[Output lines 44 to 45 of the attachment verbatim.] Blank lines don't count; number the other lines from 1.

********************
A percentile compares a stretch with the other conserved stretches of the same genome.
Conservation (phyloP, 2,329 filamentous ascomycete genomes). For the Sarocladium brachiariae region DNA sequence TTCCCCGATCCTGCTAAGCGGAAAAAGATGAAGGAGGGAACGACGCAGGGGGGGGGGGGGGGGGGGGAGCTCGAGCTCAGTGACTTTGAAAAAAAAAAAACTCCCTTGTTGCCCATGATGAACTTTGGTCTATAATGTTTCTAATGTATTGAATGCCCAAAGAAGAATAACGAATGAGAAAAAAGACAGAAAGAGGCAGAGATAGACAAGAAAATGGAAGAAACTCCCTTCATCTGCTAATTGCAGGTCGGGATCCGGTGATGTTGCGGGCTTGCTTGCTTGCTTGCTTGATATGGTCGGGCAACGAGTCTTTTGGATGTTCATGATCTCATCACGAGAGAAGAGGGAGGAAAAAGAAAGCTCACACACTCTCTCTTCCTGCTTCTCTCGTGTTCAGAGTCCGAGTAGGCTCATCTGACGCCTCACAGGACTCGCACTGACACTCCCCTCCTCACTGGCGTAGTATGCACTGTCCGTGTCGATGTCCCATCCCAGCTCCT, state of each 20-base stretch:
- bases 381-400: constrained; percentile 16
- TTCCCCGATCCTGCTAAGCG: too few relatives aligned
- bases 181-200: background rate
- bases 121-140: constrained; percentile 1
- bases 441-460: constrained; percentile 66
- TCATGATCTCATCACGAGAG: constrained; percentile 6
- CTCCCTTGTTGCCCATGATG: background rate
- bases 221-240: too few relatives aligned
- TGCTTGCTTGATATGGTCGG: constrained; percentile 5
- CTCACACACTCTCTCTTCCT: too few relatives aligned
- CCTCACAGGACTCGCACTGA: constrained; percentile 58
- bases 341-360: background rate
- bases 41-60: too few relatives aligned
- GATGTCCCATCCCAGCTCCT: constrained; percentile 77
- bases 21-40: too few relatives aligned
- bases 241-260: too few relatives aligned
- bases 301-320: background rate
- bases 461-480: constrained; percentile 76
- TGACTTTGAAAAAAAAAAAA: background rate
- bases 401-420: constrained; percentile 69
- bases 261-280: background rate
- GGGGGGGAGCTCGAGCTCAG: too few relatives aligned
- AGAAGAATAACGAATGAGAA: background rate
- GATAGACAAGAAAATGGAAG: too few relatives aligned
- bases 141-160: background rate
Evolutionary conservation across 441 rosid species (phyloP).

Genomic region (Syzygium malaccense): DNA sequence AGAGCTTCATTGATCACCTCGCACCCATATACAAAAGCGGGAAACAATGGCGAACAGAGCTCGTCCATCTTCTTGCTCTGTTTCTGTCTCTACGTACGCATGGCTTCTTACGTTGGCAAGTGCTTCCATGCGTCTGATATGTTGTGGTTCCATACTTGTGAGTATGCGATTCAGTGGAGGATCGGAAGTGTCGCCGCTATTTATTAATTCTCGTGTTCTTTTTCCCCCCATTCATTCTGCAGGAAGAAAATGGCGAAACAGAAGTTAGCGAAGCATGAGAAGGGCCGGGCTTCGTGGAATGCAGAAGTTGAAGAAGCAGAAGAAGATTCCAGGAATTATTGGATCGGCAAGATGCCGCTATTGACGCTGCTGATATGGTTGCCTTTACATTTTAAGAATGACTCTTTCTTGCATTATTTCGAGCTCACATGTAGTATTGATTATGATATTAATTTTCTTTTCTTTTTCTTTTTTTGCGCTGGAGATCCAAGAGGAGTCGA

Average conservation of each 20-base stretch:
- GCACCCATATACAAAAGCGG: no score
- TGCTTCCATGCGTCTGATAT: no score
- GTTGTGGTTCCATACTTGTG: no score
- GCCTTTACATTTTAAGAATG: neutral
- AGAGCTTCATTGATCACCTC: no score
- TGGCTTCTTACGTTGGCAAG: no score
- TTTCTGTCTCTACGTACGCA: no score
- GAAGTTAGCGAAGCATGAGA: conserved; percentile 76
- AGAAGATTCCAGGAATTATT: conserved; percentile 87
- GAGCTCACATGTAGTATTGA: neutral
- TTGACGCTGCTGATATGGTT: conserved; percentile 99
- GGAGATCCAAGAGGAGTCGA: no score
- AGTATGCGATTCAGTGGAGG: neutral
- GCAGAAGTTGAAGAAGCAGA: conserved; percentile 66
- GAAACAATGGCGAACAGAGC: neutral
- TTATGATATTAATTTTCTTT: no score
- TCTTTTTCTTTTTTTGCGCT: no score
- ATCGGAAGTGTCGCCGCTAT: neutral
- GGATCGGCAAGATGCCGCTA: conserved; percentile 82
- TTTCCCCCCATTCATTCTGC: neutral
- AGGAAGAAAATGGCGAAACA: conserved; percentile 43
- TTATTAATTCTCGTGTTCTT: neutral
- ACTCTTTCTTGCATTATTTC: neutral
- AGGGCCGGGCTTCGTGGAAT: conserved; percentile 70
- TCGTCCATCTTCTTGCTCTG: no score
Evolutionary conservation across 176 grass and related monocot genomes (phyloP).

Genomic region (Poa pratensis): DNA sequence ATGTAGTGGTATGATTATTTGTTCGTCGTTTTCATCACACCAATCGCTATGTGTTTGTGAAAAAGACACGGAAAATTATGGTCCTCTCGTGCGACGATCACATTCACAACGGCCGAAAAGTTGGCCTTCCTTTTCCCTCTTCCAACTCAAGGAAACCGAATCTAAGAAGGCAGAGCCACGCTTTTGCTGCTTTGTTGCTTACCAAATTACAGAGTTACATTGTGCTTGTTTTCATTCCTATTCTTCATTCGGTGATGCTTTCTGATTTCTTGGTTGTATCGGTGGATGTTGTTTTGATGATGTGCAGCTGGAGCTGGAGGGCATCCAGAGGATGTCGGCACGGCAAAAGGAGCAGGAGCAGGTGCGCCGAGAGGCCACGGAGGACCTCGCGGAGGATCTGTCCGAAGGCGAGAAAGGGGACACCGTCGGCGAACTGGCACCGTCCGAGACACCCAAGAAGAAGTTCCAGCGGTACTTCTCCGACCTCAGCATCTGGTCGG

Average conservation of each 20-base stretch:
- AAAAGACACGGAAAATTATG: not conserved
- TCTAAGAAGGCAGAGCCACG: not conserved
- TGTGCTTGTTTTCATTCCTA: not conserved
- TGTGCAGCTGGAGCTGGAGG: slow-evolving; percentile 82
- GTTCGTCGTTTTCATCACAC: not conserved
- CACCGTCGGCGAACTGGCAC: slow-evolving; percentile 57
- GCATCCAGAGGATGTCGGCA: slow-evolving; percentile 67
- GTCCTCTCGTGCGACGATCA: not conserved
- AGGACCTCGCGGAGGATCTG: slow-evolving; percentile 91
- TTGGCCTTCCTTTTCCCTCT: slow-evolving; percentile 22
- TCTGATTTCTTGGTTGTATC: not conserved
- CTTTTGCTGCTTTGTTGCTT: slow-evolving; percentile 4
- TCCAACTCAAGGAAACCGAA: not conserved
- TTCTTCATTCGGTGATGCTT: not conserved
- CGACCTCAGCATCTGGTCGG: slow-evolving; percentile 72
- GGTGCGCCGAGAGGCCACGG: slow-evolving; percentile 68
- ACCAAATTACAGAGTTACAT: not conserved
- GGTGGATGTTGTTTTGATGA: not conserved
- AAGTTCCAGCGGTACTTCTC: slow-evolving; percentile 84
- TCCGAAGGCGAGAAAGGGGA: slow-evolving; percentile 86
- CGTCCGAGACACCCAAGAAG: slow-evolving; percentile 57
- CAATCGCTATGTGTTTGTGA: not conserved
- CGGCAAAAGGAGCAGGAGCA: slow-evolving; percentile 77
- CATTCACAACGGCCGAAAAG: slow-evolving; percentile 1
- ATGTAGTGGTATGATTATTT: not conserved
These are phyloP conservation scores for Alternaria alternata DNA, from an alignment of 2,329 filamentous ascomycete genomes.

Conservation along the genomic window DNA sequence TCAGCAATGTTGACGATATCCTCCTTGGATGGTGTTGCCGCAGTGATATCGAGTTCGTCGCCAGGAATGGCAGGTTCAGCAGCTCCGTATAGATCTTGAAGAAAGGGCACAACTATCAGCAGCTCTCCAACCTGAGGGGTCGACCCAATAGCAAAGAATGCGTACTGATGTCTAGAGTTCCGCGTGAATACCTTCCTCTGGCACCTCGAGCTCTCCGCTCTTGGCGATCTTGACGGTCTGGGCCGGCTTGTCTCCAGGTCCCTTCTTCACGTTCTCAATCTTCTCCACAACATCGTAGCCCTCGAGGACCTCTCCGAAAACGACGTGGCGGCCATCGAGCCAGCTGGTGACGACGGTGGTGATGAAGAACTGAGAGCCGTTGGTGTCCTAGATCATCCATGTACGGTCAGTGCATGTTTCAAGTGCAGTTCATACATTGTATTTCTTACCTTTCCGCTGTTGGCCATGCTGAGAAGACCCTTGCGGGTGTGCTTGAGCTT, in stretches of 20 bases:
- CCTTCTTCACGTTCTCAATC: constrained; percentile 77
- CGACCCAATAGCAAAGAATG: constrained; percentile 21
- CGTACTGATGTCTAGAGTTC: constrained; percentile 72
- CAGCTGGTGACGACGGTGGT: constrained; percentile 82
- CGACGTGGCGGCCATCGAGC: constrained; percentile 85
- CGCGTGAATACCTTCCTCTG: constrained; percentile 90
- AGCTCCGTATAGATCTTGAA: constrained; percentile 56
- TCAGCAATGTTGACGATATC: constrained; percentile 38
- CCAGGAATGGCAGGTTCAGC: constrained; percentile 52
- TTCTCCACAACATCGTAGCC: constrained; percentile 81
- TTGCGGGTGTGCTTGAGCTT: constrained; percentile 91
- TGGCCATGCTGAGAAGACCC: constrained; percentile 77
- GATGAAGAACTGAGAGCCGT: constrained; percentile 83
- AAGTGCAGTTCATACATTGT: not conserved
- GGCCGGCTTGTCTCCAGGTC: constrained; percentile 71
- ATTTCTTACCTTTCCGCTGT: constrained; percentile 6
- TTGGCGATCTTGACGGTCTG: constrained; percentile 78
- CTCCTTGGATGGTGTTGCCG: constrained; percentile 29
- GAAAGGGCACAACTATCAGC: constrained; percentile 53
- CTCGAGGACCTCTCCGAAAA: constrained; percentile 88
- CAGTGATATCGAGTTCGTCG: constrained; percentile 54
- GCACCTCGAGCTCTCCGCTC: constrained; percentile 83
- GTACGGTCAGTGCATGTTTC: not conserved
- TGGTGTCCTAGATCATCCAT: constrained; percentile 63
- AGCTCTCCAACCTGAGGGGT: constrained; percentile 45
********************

- GCAGAAGTTGAAGAAGCAGA: conserved; percentile 66
- GAAACAATGGCGAACAGAGC: neutral